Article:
When an acoustic wave travelling
in one medium encounters the boundary of a second medium, reflected and transmitted waves
are generated. For example, when sound strikes upon a solid partition, part is reflected,
part absorbed within the material, and part transmitted to the other side or to elsewhere
in the building. (see Figure 5)
Figure 5 Distribution of Energy
from Air-borne Sound
Striking a Partition
The ratios of the
pressure amplitudes and intensities of the reflected and transmitted waves to those of the
incident waves depend on the following factors:
(a) In angle of incidence, q ,
(b) The densities of the two
(c) The speeds of sound in the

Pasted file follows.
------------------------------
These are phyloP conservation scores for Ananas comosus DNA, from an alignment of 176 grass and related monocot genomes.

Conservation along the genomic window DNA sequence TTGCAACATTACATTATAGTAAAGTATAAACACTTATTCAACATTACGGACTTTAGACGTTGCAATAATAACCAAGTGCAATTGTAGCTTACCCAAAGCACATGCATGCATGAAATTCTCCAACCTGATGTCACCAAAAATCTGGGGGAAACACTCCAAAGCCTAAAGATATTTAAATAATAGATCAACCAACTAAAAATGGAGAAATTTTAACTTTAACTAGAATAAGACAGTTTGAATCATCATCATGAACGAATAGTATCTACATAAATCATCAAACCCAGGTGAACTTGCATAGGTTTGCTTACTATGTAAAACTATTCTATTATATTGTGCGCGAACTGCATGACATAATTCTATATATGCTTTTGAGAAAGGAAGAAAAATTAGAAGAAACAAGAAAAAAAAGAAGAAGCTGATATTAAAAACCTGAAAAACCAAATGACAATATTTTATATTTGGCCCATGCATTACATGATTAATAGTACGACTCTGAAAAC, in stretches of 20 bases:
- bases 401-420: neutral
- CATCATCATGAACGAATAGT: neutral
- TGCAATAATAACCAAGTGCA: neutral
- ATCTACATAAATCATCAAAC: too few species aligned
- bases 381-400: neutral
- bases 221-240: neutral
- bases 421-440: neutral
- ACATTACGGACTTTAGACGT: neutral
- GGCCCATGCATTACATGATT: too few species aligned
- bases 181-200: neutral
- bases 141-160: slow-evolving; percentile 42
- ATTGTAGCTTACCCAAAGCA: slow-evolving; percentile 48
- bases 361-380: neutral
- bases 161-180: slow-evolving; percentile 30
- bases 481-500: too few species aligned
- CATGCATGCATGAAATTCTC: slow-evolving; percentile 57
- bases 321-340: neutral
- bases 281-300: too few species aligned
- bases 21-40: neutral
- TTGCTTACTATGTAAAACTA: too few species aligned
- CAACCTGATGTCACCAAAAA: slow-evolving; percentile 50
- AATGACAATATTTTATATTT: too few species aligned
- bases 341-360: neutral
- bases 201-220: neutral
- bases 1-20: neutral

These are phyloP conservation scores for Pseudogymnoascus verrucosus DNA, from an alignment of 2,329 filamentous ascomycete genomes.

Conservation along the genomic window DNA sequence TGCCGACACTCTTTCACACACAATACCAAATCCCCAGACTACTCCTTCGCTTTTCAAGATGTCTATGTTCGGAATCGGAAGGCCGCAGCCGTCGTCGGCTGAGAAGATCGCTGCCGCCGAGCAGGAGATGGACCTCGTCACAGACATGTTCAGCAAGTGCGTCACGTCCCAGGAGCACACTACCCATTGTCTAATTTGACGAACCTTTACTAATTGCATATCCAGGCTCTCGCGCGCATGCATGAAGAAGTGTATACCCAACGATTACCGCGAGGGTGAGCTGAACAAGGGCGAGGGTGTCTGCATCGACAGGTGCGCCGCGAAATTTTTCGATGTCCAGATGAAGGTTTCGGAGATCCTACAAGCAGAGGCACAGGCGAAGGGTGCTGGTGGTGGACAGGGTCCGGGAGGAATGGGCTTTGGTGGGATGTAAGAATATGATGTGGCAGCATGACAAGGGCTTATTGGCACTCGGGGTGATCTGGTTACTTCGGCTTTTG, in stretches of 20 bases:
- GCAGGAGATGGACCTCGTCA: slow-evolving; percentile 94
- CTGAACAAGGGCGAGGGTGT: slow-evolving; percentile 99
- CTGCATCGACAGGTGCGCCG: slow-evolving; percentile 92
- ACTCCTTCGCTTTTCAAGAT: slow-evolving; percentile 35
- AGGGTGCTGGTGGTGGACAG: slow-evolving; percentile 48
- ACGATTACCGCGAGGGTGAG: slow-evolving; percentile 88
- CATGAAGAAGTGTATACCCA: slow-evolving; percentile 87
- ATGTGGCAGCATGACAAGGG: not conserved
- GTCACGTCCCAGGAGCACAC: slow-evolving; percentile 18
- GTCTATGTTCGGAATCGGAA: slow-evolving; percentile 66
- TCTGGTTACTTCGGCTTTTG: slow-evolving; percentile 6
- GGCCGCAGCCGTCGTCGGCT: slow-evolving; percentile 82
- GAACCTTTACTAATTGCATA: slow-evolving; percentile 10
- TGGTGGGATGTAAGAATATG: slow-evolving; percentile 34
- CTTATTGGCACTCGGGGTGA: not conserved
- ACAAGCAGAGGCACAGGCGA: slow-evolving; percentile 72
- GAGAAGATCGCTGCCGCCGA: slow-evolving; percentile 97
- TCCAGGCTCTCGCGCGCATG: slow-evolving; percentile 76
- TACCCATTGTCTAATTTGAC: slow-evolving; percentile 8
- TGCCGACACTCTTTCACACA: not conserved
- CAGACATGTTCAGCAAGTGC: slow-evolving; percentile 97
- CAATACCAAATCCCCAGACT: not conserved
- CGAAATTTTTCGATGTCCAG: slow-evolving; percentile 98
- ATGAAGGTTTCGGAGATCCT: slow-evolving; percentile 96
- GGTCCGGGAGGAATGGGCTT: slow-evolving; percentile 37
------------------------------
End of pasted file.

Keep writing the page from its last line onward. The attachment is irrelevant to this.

The sound transmission properties
of a single leaf solid partition can be divided into three distinct regions (Figure 6):
Figure 6 Distinct Regions Showing
the Way a Single Leaf Solid Partition will React to Different Frequency Sounds
Figure 7 Coincidence Effect
This is known as the coincidence
effect which has the following characteristics.
(i) The problem is not confined
to a single frequency.
(ii) The lowest frequency that
the problem occurs is when the velocity of the bending wave equals the velocity of sound
in air. This is called the critical frequency and the sound wave is at 0°
angle of incidence.
(iii) Above the critical
frequency, transmission is dominated by coincidence.